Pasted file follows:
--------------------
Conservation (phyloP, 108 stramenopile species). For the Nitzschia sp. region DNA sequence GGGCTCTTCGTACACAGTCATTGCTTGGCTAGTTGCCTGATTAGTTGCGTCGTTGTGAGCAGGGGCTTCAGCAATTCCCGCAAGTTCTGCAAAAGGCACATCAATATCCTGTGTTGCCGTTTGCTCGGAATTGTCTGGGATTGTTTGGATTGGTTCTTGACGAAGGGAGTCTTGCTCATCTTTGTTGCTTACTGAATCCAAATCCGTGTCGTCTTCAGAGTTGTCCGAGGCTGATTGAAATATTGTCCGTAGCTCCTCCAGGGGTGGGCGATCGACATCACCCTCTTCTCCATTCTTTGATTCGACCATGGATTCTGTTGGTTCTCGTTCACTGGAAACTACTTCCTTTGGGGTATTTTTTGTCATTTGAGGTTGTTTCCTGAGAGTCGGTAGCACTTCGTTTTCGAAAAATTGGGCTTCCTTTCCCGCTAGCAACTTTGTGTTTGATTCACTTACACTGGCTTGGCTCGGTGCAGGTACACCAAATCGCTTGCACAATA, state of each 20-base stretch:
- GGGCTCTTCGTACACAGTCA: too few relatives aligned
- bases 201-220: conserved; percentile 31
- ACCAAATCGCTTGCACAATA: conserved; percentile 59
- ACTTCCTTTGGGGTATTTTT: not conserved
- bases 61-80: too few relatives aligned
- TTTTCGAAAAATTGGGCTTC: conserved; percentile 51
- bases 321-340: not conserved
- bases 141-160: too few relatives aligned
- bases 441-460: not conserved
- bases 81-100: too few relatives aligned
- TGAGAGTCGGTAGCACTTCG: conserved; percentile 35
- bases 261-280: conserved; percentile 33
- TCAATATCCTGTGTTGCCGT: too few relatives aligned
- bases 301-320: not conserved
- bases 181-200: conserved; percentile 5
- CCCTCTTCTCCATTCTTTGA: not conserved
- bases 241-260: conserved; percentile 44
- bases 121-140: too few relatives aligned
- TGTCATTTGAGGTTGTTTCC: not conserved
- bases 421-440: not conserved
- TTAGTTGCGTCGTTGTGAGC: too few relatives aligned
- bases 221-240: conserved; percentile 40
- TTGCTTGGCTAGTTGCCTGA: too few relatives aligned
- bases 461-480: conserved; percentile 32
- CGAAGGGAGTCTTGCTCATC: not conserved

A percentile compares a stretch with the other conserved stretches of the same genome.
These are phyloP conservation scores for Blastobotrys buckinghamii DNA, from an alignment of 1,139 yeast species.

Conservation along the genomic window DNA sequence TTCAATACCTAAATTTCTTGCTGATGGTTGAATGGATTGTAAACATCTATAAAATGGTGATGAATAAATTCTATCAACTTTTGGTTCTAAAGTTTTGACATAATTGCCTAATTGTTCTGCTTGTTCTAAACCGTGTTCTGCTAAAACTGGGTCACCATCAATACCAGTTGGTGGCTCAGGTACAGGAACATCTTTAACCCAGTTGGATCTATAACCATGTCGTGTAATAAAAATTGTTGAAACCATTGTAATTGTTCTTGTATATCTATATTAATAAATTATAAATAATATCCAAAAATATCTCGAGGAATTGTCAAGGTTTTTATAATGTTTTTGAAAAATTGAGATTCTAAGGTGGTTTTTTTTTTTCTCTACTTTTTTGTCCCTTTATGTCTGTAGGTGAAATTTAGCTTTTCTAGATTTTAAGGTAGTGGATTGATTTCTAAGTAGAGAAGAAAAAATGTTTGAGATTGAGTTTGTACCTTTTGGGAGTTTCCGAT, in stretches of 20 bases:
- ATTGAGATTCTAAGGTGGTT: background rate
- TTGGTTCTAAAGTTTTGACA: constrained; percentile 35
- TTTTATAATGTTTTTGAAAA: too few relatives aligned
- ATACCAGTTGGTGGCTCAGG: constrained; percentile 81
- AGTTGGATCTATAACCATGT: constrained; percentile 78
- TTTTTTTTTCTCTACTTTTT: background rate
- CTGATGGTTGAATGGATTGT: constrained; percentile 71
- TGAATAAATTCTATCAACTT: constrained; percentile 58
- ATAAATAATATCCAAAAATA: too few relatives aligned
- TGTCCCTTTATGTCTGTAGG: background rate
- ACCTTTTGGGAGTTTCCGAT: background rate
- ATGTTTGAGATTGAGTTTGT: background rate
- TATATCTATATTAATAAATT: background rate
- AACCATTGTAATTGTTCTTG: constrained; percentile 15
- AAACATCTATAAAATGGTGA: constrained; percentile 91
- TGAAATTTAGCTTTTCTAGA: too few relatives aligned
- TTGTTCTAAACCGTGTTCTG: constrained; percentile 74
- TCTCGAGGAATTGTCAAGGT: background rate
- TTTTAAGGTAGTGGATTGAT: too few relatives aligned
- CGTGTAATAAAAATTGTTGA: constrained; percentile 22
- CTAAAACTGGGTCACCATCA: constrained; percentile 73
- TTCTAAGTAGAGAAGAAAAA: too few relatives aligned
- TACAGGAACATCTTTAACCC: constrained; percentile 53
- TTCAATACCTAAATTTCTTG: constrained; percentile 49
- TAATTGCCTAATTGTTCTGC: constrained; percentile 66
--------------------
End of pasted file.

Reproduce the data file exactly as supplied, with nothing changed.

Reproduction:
Conservation (phyloP, 108 stramenopile species). For the Nitzschia sp. region DNA sequence GGGCTCTTCGTACACAGTCATTGCTTGGCTAGTTGCCTGATTAGTTGCGTCGTTGTGAGCAGGGGCTTCAGCAATTCCCGCAAGTTCTGCAAAAGGCACATCAATATCCTGTGTTGCCGTTTGCTCGGAATTGTCTGGGATTGTTTGGATTGGTTCTTGACGAAGGGAGTCTTGCTCATCTTTGTTGCTTACTGAATCCAAATCCGTGTCGTCTTCAGAGTTGTCCGAGGCTGATTGAAATATTGTCCGTAGCTCCTCCAGGGGTGGGCGATCGACATCACCCTCTTCTCCATTCTTTGATTCGACCATGGATTCTGTTGGTTCTCGTTCACTGGAAACTACTTCCTTTGGGGTATTTTTTGTCATTTGAGGTTGTTTCCTGAGAGTCGGTAGCACTTCGTTTTCGAAAAATTGGGCTTCCTTTCCCGCTAGCAACTTTGTGTTTGATTCACTTACACTGGCTTGGCTCGGTGCAGGTACACCAAATCGCTTGCACAATA, state of each 20-base stretch:
- GGGCTCTTCGTACACAGTCA: too few relatives aligned
- bases 201-220: conserved; percentile 31
- ACCAAATCGCTTGCACAATA: conserved; percentile 59
- ACTTCCTTTGGGGTATTTTT: not conserved
- bases 61-80: too few relatives aligned
- TTTTCGAAAAATTGGGCTTC: conserved; percentile 51
- bases 321-340: not conserved
- bases 141-160: too few relatives aligned
- bases 441-460: not conserved
- bases 81-100: too few relatives aligned
- TGAGAGTCGGTAGCACTTCG: conserved; percentile 35
- bases 261-280: conserved; percentile 33
- TCAATATCCTGTGTTGCCGT: too few relatives aligned
- bases 301-320: not conserved
- bases 181-200: conserved; percentile 5
- CCCTCTTCTCCATTCTTTGA: not conserved
- bases 241-260: conserved; percentile 44
- bases 121-140: too few relatives aligned
- TGTCATTTGAGGTTGTTTCC: not conserved
- bases 421-440: not conserved
- TTAGTTGCGTCGTTGTGAGC: too few relatives aligned
- bases 221-240: conserved; percentile 40
- TTGCTTGGCTAGTTGCCTGA: too few relatives aligned
- bases 461-480: conserved; percentile 32
- CGAAGGGAGTCTTGCTCATC: not conserved

A percentile compares a stretch with the other conserved stretches of the same genome.
These are phyloP conservation scores for Blastobotrys buckinghamii DNA, from an alignment of 1,139 yeast species.

Conservation along the genomic window DNA sequence TTCAATACCTAAATTTCTTGCTGATGGTTGAATGGATTGTAAACATCTATAAAATGGTGATGAATAAATTCTATCAACTTTTGGTTCTAAAGTTTTGACATAATTGCCTAATTGTTCTGCTTGTTCTAAACCGTGTTCTGCTAAAACTGGGTCACCATCAATACCAGTTGGTGGCTCAGGTACAGGAACATCTTTAACCCAGTTGGATCTATAACCATGTCGTGTAATAAAAATTGTTGAAACCATTGTAATTGTTCTTGTATATCTATATTAATAAATTATAAATAATATCCAAAAATATCTCGAGGAATTGTCAAGGTTTTTATAATGTTTTTGAAAAATTGAGATTCTAAGGTGGTTTTTTTTTTTCTCTACTTTTTTGTCCCTTTATGTCTGTAGGTGAAATTTAGCTTTTCTAGATTTTAAGGTAGTGGATTGATTTCTAAGTAGAGAAGAAAAAATGTTTGAGATTGAGTTTGTACCTTTTGGGAGTTTCCGAT, in stretches of 20 bases:
- ATTGAGATTCTAAGGTGGTT: background rate
- TTGGTTCTAAAGTTTTGACA: constrained; percentile 35
- TTTTATAATGTTTTTGAAAA: too few relatives aligned
- ATACCAGTTGGTGGCTCAGG: constrained; percentile 81
- AGTTGGATCTATAACCATGT: constrained; percentile 78
- TTTTTTTTTCTCTACTTTTT: background rate
- CTGATGGTTGAATGGATTGT: constrained; percentile 71
- TGAATAAATTCTATCAACTT: constrained; percentile 58
- ATAAATAATATCCAAAAATA: too few relatives aligned
- TGTCCCTTTATGTCTGTAGG: background rate
- ACCTTTTGGGAGTTTCCGAT: background rate
- ATGTTTGAGATTGAGTTTGT: background rate
- TATATCTATATTAATAAATT: background rate
- AACCATTGTAATTGTTCTTG: constrained; percentile 15
- AAACATCTATAAAATGGTGA: constrained; percentile 91
- TGAAATTTAGCTTTTCTAGA: too few relatives aligned
- TTGTTCTAAACCGTGTTCTG: constrained; percentile 74
- TCTCGAGGAATTGTCAAGGT: background rate
- TTTTAAGGTAGTGGATTGAT: too few relatives aligned
- CGTGTAATAAAAATTGTTGA: constrained; percentile 22
- CTAAAACTGGGTCACCATCA: constrained; percentile 73
- TTCTAAGTAGAGAAGAAAAA: too few relatives aligned
- TACAGGAACATCTTTAACCC: constrained; percentile 53
- TTCAATACCTAAATTTCTTG: constrained; percentile 49
- TAATTGCCTAATTGTTCTGC: constrained; percentile 66